Alternative Clothing Fashion is an umbrella term encompassing a plethora of styles that have one major thing in common - they, at least at one time, stood apart from mainstream commercial fashion. The term has long been associated with the fashions of specific subcultures (e.g.: emo, scene, Goth subculture, Hip hop, industrial, Cyberpunk, etc.),however it is not limited to this application. In general alternative, or 'alt,' fashion does not conform to style trends of the times that have widespread popularity. It may exhibit itself as a fringe style - extremely attention grabbing and more artistic than practical - but it can also develop from anti-fashion sentiments that focus on simplistic utilitarian drives (e.g.: grunge fashion, which was largely based around comfort and availability).
Alternative fashion is often considered a modern concept but it, and the concept of subculture it is often related to, have existed for centuries. As covered in Ken Gelder's exploration of the history of alternative culture patterns in Western society, "Subcultures: Cultural Histories and Social Practice," alternative fashions have often been used to identify, and even stereotype, members of groups with value systems that diverged from common culture. Gelder states that alternative fashions have traditionally been related to subcultures that have been identified by mass society as:
- disinterested in common moral order: idle, parasitical, hedonistic, criminal
- disinterested in or against adhering to structure of social class
- identification with an area (street, 'hood, club) rather than self-owned property.
- preferring to develop "family" and community outside of traditional paradigms
- attitudes against or wary of Mass production, homogeneity, socially imposed behavior constrictions
Those who utilize alternative fashion may very greatly in beliefs and not identify with any of these concepts. Often it is the mass social perceptions of the meaning of certain fashions and their relation to a particular niche group that is important in understanding the interaction of alternative fashion with mass culture - a fashion is often more remembered for what it is related to in the popular consciousness than what its wearer's intended it to stand for. Particularly in a sociopolitical sense alternative fashion has often been intentionally adopted by an individual or group to display a break from the beliefs or mores of popular culture and as a form of self-expression that challenged the boundaries of what was considered appropriate, fashionable or practical.The meaning behind a certain style, or said style even having a meaning, is up for debate between individual wearers and those outside the style.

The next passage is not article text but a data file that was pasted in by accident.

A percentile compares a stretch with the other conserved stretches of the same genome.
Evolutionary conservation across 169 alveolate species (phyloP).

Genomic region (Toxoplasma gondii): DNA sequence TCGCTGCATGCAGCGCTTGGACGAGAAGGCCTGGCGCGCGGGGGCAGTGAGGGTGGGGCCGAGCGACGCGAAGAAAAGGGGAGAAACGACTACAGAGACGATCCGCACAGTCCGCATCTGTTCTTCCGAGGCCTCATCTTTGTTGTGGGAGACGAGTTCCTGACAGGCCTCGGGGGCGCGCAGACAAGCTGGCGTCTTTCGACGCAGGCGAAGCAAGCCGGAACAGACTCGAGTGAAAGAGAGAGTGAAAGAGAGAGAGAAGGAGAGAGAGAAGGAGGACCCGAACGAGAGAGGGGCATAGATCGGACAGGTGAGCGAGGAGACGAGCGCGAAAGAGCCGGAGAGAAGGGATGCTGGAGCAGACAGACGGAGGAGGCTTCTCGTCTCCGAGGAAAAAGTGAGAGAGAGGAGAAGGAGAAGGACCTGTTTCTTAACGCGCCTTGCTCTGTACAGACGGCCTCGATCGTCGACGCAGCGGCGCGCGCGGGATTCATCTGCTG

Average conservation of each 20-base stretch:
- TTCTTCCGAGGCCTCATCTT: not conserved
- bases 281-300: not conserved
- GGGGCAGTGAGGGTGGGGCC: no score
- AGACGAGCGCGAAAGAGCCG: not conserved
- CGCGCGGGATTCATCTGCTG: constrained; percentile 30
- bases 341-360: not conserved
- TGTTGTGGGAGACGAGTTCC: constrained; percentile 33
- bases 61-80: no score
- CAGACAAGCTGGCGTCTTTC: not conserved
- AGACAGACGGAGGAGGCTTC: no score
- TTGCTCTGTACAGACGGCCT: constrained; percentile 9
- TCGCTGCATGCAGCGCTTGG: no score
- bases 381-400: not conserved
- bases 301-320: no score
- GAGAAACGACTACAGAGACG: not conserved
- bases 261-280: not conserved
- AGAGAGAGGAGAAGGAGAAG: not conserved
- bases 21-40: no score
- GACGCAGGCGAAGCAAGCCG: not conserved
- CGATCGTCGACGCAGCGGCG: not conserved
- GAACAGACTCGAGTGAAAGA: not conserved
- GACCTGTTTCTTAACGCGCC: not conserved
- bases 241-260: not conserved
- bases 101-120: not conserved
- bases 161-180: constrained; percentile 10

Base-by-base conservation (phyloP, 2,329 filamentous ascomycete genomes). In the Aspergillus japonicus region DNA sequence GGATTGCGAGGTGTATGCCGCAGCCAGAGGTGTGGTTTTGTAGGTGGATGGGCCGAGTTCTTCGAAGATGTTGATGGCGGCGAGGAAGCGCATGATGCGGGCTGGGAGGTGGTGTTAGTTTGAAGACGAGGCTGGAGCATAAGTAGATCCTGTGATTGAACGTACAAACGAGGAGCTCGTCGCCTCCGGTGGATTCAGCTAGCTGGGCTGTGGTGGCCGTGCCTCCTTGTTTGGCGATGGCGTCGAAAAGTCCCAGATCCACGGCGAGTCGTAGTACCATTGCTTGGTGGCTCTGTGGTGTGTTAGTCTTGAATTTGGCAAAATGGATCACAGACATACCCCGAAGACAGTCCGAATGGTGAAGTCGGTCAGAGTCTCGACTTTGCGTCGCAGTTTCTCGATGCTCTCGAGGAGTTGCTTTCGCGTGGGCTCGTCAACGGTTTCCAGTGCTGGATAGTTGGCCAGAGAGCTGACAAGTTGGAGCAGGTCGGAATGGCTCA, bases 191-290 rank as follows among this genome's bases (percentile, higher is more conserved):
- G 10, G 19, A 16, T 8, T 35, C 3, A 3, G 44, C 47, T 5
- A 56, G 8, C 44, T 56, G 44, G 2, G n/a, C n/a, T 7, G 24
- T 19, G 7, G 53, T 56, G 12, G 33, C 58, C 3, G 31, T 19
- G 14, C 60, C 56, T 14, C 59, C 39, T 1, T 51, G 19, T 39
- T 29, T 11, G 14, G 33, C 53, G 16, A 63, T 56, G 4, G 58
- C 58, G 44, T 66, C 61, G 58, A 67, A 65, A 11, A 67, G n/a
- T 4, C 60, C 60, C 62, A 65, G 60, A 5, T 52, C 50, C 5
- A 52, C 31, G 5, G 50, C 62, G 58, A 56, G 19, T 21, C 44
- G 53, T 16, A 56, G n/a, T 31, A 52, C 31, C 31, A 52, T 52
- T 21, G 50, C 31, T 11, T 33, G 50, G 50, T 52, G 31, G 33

The use of subculture terminology in the 21st century to categorize or interpret dress style is often inaccurate, or at the least does not provide a complete picture of the indivudal being assessed by their 'look,' due to the constant evolution in the meaning, relevance and cohesion of certain subcultures and even the term 'subculture' itself. Alternative fashion is often looked at through the lense of social politics - it is considered a visual expression of opposition to societal norms, thus heavily associated with the idealism, energy and rebellion of youth culture. However, sociological studies into exploring alternative fashion have found individuals who retained statistically uncommon modes of dress on a permanent post-adolescent basis. Alternative fashion generally lays down a challenge to accepted norms, though the reactions received by wearers of alternative fashion from those who adhere to more conventional stylings can be as diverse as the wearers themselves. It can be a visual language that people employ to communicate with each other indicating common interests or involvement with similar activities, a challenge to modern conceptions of aesthetic beauty and/or a basic form of self-expression, like painting or writing. It may be none of these things - the wearer may have no conscious intent in the choosing of their style and may find themselves outside the mainstream purely by accident.